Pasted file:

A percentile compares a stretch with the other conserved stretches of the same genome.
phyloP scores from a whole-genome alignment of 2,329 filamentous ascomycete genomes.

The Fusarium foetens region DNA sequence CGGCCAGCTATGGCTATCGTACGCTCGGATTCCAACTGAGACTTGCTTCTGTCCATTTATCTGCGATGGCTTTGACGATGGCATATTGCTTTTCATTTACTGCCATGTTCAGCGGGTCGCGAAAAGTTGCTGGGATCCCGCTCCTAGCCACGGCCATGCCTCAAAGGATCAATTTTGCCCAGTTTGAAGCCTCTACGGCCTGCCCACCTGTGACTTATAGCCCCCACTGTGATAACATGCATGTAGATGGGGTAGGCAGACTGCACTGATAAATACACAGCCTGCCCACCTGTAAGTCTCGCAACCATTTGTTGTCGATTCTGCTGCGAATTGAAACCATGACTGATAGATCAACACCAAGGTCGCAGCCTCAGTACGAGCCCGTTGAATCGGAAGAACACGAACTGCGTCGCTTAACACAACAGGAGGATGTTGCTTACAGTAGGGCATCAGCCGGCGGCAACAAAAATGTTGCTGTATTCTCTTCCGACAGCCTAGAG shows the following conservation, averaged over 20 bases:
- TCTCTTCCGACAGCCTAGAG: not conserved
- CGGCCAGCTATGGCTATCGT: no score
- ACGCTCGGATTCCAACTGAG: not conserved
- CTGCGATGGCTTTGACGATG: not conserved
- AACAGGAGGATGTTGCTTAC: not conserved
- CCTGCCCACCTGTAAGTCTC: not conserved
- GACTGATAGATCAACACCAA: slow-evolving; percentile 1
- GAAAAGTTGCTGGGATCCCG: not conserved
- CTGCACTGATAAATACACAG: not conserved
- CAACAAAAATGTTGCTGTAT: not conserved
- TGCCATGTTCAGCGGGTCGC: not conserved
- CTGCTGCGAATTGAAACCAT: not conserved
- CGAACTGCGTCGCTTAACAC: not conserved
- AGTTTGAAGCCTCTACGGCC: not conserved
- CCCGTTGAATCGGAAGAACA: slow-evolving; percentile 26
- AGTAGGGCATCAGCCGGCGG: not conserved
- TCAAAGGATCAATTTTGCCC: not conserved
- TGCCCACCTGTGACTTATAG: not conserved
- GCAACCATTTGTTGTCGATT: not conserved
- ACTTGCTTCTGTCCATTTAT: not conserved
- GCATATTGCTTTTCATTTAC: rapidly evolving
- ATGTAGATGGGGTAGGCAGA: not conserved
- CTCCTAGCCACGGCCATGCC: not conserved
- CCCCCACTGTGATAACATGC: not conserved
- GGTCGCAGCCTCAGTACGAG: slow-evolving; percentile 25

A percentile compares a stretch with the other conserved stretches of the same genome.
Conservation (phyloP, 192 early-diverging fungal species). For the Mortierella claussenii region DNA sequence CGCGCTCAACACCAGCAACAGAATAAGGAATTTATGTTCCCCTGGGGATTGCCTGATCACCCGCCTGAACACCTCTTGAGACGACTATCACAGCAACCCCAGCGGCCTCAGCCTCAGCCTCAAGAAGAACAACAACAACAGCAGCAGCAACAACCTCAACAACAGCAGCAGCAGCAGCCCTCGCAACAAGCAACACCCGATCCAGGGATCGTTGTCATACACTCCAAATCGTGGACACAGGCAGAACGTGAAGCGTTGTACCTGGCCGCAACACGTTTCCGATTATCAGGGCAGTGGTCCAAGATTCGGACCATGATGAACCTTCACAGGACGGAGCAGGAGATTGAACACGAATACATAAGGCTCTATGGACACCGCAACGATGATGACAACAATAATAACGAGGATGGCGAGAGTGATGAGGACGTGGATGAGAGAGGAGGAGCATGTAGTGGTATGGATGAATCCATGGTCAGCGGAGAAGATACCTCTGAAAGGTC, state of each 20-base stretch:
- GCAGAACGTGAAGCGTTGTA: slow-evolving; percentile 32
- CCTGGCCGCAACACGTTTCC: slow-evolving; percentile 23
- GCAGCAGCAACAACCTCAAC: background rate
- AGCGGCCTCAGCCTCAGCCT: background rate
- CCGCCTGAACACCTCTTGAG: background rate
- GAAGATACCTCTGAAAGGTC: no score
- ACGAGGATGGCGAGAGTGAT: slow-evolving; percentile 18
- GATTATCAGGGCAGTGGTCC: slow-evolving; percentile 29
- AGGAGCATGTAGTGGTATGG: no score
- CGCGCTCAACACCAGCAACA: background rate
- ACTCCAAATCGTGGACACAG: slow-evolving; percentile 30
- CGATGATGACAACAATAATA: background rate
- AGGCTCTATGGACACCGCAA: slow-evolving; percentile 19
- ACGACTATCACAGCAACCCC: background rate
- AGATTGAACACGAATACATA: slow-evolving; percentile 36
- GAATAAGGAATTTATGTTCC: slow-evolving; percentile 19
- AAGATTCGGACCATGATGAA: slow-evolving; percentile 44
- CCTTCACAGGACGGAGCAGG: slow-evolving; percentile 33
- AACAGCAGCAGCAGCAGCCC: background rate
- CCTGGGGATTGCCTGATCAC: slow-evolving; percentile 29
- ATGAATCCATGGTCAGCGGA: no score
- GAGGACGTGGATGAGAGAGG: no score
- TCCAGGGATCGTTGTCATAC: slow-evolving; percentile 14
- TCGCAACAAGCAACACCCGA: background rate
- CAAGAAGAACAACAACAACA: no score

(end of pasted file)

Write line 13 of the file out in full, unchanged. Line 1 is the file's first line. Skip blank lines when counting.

- CAACAAAAATGTTGCTGTAT: not conserved